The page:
Unit Plan: Memory (General Psychology)

This unit is intended to cover the psychological process of receiving, encoding, processing, storing, and forgetting memories. It is designed in such a way that the concepts build upon one another to produce a firm understanding of memory for the student. First, we have a general introduction to the way that psychologists think of memory by discussing the various types of memories humans can have. On our second day, we will learn about sensory and working memory systems in more detail. Day three and four will deal with long-term memory. Students generally find this information very interesting because it is directly applicable to the way they live their lives. By attaining an understanding of how we process and retrieve long term memories, students will better appreciate how to maintain accurate long-term memories as well as the deficiencies that are inherent in the average person’s long-term memory systems. This unit, while intuitive, is largely new content for students in high school – unlike other classes that can presuppose general content literacy, the task of a psychology class is to transfer students’ thinking from the colloquial terminology that we use to describe memory events to more academic vocabulary that psychologists have proven and defined. Therefore, I have chosen to use direct instruction to prime students for psychological thinking in the four major themes outlined above (memory systems, sensory vs. working memory, long-term processing, and long-term retrieval) followed by hands-on activities that lead students to apply these concepts authentically to their own lives.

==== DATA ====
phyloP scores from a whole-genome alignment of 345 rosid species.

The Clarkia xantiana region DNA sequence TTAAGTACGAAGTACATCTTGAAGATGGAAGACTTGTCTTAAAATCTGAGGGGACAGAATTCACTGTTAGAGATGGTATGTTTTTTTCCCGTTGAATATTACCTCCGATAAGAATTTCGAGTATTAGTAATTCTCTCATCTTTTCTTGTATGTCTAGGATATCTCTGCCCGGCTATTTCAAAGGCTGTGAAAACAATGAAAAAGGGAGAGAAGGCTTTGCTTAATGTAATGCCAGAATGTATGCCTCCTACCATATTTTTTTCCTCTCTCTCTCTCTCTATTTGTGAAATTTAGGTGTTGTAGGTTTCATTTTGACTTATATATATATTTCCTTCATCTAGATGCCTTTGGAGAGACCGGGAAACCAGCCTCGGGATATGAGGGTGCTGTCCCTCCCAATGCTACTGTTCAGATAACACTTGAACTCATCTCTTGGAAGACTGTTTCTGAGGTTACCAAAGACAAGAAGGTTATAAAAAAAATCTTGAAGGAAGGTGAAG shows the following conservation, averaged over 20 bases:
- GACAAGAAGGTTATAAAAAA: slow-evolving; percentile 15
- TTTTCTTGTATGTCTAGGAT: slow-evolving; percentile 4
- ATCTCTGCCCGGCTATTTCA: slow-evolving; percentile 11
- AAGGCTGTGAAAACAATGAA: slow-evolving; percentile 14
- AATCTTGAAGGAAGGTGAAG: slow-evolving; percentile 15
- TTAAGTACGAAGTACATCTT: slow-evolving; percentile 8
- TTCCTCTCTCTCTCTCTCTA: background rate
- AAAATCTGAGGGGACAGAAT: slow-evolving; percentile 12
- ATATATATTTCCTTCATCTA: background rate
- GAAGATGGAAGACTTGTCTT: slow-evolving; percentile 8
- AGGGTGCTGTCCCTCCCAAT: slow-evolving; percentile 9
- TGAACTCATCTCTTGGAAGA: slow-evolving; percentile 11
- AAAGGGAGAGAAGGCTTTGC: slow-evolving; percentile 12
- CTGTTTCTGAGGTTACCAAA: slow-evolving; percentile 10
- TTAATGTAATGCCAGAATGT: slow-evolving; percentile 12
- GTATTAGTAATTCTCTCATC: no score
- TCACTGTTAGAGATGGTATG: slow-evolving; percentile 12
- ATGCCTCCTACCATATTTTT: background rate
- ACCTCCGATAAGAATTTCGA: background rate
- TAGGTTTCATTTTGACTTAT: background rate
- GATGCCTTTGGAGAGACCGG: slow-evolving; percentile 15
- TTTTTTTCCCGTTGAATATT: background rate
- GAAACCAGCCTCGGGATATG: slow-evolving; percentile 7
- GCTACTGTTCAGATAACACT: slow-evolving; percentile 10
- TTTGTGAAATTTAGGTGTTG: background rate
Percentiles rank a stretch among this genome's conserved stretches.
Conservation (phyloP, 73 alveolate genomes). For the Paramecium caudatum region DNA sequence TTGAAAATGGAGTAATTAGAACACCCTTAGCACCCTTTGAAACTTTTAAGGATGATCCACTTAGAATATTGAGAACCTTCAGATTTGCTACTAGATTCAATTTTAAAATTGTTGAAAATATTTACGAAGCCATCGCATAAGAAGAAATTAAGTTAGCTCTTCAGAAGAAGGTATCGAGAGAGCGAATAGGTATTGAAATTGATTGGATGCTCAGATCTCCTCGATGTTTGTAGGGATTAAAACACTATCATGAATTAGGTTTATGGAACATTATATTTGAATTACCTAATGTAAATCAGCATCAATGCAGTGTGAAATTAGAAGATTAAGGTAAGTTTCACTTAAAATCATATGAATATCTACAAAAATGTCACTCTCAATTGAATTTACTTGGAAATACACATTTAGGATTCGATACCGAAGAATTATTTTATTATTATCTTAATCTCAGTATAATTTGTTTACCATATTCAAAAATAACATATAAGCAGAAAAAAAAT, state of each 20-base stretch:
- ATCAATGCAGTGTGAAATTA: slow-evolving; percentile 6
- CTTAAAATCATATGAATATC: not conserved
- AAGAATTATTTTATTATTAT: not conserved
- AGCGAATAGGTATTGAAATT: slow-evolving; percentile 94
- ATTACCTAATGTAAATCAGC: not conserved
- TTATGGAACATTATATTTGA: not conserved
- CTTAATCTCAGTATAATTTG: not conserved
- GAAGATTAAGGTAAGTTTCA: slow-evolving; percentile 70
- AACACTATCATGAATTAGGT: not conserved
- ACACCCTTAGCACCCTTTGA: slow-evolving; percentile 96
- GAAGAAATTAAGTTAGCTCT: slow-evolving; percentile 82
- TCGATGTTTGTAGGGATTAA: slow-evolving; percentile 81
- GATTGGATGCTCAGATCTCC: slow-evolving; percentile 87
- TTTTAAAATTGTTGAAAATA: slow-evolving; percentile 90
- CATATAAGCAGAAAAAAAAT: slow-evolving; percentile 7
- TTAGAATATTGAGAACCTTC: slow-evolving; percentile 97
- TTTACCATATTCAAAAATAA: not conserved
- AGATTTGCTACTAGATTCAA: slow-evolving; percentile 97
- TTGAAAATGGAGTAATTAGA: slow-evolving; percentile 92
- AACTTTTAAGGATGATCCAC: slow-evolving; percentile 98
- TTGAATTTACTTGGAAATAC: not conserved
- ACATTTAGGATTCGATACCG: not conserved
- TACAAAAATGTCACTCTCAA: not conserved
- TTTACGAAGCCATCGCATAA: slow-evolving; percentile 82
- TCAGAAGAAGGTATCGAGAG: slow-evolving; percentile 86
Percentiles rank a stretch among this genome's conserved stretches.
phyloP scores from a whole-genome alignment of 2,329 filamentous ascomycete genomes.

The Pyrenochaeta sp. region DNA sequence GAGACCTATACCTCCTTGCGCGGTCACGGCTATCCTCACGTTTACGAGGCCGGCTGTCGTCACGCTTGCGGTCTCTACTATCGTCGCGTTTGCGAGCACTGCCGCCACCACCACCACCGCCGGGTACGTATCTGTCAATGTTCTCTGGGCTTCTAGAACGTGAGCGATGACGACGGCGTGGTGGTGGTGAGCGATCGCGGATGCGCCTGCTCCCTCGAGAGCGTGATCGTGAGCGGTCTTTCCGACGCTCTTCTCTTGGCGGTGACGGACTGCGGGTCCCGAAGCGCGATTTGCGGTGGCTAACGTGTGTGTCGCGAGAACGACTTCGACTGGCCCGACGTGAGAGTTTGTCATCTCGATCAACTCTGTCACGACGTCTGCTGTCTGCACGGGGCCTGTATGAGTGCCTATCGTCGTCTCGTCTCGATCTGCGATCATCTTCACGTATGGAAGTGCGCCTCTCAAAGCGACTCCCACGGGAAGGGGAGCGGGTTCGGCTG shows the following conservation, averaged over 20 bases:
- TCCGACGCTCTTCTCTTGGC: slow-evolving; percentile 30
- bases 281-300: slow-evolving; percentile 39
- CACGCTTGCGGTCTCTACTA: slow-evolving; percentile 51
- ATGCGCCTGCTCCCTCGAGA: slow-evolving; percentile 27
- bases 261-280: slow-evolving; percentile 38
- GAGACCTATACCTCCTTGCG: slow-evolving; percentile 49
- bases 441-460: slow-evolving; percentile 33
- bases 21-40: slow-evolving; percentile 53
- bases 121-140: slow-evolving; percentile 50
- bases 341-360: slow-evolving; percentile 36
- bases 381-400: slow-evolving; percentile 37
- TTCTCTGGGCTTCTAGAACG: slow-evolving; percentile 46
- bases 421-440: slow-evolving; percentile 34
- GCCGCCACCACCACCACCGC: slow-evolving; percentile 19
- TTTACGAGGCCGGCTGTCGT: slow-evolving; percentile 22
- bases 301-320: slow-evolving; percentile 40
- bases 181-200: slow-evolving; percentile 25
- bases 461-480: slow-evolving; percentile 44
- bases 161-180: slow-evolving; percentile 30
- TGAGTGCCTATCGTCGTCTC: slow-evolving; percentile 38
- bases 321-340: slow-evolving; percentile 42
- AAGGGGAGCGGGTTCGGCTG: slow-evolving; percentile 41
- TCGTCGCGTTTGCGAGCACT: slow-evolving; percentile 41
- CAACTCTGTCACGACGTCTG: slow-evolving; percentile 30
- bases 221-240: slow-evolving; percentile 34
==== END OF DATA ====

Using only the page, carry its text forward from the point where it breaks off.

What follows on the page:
Unit Overview:


Daily Lessons:

Introduction to Multiple Memory Systems:


Sensory and Working Memory


Shallow vs. Deep Processing


Long Term Memory, Forgetting:


Unit Exam and Brain Games Activity:


Unit Reflection:


Individual Lesson Plans:

Concept Lesson Plan:


Inquiry Lesson Plan:


Structured Academic Controversy Lesson Plan:


Socratic Seminar Lesson Plan: